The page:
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Syahirah Abdul Rahman spent five years pursuing fundamental research for her business PhD. She published her work on Malaysia’s financial markets in a leading journal. But her discovery that “only six people read it” — according to the handful of citations her paper accrued — prompted a career change. She realized that she wanted her work to be more immediately practical, and now studies the factors that help research to have a social or economic impact, at Oxford Brookes Business School in Oxford, UK.

Many people want their work to make a positive difference — addressing health, poverty or environmental issues, say — and data suggest that younger generations are prioritizing such goals. A 2023 survey by the global consultancy firm Deloitte of more than 22,000 people — specifically Millennials (those born between the early 1980s and mid-1990s) and those in Generation Z (born mid-1990s to early 2010s) — found that more than one-third of respondents have rejected employers because they did not align with their values.

The crises of the twenty-first century, such as the great recession, the COVID-19 pandemic and climate change, might be driving a shift among young people, says Christopher Wong Michaelson, a philosopher who studies what makes work worthwhile at the University of St. Thomas in Minneapolis, Minnesota. “We talk more openly about meaning and purpose at work today than in the past,” he says.

But what counts as meaningful work for researchers, and how can they direct their energies towards it before, during or after their PhDs? Eleven experts — including philosophers, labour economists, other social scientists and a Nobel prizewinner — shared their tips with Nature.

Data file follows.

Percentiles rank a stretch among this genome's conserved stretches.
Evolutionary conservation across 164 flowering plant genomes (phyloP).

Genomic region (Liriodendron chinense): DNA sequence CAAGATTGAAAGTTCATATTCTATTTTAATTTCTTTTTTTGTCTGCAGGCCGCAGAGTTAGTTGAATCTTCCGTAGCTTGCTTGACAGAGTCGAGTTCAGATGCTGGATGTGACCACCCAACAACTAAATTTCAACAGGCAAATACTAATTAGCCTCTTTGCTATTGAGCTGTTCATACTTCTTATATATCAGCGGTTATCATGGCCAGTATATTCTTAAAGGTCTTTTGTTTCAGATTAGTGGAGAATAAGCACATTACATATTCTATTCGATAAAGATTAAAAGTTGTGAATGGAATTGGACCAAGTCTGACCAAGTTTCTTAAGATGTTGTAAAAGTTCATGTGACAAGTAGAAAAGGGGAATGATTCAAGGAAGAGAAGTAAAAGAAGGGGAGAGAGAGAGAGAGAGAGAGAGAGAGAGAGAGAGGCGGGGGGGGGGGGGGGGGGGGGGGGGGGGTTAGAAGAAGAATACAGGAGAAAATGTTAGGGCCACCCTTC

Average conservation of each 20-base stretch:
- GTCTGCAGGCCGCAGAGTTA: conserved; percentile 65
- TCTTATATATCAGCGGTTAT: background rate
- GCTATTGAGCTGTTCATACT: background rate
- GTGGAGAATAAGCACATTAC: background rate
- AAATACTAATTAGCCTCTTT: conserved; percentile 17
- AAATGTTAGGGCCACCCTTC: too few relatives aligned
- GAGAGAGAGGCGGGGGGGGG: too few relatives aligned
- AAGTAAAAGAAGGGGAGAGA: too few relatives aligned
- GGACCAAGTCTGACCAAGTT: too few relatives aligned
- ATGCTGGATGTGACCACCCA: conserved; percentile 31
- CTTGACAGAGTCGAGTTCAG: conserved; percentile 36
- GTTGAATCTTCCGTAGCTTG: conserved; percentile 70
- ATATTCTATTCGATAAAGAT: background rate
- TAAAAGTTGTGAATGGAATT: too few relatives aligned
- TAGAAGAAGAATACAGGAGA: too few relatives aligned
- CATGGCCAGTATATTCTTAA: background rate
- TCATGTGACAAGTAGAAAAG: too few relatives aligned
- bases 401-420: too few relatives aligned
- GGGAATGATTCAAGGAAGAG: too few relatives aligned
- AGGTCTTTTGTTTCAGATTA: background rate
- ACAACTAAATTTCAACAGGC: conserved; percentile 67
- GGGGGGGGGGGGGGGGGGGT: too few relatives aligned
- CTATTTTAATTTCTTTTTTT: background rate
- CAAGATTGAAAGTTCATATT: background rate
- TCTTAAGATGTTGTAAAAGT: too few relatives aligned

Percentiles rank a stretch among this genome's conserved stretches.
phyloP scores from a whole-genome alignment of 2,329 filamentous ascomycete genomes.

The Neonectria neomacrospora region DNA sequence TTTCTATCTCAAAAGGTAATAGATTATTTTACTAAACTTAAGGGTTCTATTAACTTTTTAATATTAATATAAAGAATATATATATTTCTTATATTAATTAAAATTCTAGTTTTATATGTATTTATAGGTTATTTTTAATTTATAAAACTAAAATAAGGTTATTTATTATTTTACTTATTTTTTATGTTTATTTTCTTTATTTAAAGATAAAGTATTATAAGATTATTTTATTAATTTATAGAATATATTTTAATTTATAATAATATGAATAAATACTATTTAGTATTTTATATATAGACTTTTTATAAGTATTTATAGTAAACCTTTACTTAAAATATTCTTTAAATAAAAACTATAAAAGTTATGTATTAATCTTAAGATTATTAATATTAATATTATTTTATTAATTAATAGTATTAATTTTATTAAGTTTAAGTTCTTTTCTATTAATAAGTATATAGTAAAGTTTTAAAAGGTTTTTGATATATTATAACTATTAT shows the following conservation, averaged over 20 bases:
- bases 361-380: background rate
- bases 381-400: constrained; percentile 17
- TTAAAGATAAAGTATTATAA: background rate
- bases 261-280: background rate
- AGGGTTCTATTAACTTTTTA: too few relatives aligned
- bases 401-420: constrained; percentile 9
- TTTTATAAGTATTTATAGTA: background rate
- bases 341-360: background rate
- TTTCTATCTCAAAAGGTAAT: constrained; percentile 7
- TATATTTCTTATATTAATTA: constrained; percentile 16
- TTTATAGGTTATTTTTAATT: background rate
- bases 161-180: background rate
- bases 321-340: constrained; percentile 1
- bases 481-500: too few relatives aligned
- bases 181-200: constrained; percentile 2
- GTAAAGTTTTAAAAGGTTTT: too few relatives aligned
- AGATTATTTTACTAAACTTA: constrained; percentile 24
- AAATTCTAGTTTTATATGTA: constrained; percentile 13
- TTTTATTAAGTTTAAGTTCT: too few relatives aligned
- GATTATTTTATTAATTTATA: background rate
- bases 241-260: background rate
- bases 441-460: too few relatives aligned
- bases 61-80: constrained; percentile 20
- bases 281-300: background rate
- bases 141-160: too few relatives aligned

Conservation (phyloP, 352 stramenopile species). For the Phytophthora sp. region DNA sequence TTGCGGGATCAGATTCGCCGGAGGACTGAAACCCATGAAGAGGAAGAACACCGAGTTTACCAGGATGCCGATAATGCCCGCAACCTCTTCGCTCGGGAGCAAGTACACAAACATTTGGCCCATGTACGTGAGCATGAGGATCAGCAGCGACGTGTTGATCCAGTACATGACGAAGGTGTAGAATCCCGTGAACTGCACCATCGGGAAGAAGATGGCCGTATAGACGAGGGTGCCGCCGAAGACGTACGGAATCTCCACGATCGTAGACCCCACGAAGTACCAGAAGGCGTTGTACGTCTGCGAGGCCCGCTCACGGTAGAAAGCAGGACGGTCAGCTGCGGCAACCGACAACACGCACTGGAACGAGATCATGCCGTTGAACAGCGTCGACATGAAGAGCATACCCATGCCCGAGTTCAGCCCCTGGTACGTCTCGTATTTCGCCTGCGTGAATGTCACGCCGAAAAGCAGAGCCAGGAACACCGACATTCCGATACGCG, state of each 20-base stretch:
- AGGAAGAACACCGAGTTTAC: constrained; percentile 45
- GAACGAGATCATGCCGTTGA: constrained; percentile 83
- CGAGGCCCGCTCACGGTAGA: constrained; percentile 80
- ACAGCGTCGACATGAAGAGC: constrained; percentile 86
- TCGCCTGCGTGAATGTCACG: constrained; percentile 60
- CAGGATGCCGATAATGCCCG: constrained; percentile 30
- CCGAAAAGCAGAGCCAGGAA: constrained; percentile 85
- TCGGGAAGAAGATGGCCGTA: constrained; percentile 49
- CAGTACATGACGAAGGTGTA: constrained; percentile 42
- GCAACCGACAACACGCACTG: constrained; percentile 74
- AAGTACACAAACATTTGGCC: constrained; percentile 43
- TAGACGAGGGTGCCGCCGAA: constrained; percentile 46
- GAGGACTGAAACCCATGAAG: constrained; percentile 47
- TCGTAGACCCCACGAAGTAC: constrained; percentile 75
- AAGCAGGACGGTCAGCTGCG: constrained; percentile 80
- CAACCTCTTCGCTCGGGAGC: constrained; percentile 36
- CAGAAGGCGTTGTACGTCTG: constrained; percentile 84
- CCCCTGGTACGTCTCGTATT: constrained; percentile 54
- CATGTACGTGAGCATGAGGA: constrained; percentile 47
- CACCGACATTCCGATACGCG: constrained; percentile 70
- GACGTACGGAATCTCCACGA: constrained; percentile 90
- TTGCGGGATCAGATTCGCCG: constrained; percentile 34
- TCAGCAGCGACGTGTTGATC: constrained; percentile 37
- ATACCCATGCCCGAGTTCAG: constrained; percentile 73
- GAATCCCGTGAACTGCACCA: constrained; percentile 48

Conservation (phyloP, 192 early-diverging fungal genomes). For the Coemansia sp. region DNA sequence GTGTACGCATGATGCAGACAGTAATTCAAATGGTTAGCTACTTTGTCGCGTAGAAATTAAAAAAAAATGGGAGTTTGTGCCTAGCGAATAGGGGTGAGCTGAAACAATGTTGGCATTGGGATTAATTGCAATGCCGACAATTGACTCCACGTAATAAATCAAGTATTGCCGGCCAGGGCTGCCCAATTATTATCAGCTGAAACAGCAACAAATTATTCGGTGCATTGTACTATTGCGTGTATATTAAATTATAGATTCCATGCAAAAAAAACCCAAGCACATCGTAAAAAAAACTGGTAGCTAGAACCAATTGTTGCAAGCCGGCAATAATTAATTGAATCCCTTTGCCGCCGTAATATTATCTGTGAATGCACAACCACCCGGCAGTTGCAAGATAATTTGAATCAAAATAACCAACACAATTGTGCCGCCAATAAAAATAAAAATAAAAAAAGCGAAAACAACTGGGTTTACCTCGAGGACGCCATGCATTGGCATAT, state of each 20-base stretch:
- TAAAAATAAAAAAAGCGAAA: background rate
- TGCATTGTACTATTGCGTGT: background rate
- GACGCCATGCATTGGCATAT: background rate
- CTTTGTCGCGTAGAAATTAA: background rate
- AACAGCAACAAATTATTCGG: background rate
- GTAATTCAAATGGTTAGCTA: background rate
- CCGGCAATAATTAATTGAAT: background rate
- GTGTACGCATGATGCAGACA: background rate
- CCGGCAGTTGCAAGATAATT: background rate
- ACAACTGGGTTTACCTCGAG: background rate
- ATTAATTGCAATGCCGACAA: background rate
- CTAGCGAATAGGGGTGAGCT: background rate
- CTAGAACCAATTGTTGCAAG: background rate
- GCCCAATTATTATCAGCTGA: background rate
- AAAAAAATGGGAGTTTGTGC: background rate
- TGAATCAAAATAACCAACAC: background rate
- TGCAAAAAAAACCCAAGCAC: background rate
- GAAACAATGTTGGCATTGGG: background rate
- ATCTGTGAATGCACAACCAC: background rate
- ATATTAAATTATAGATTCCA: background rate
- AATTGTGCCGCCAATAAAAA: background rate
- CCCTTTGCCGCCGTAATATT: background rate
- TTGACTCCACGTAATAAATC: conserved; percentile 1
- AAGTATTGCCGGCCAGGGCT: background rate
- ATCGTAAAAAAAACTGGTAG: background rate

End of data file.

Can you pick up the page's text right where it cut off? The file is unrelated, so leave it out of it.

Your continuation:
1. Make what you love benefit the world

One conventional framework for thinking about meaningful work is to look for the intersection between what you are good at, what you love, what you can be paid for and what the world needs. Unfortunately, few careers land neatly in the middle of this Venn diagram, says Michaelson, with laboratory work probably falling into the category of worthwhile but underpaid.

Rather than wrestling with whether we should serve ourselves by doing what we love, or instead serve the needs of others, Michaelson says a pragmatic answer is to think about how to turn what you love into something that is beneficial to the world, or vice versa. For a researcher, this might involve directing a passion for artificial intelligence into regulation of the technology, or tilting research on car emissions towards work on low-emission cars. Or it might mean choosing work that is worthwhile — and becoming good enough at it that satisfaction will follow.

Michaelson, who worked in management consulting before entering academia, cautions that research careers can be slow-burning. “A lot of research will never see the light of day, it will fail or will remain obscure,” he says. By contrast, applying research by bringing an idea to market might have an immediate but more shallow impact, and “we need both”, he says.

Walairut Tuntaprasart, a young entomologist at the Public Health Department of Mahidol University, Bangkok, and her team are testing mosquito nets impregnated with a new insecticide.

Researchers test insecticide-laden mosquito nets in Thailand. Infectious-disease research can be rewarding, but slow to bear fruit.Credit: Thierry Falise/LightRocket/Getty

Those seeking a meaningful career should beware of companies that have rushed to articulate ‘purpose statements’ about making the world a better place. There is a risk that this amounts to ‘purpose-washing’, says Michaelson, in which firms flaunt do-good goals to boost shareholder value and attract value-driven young employees.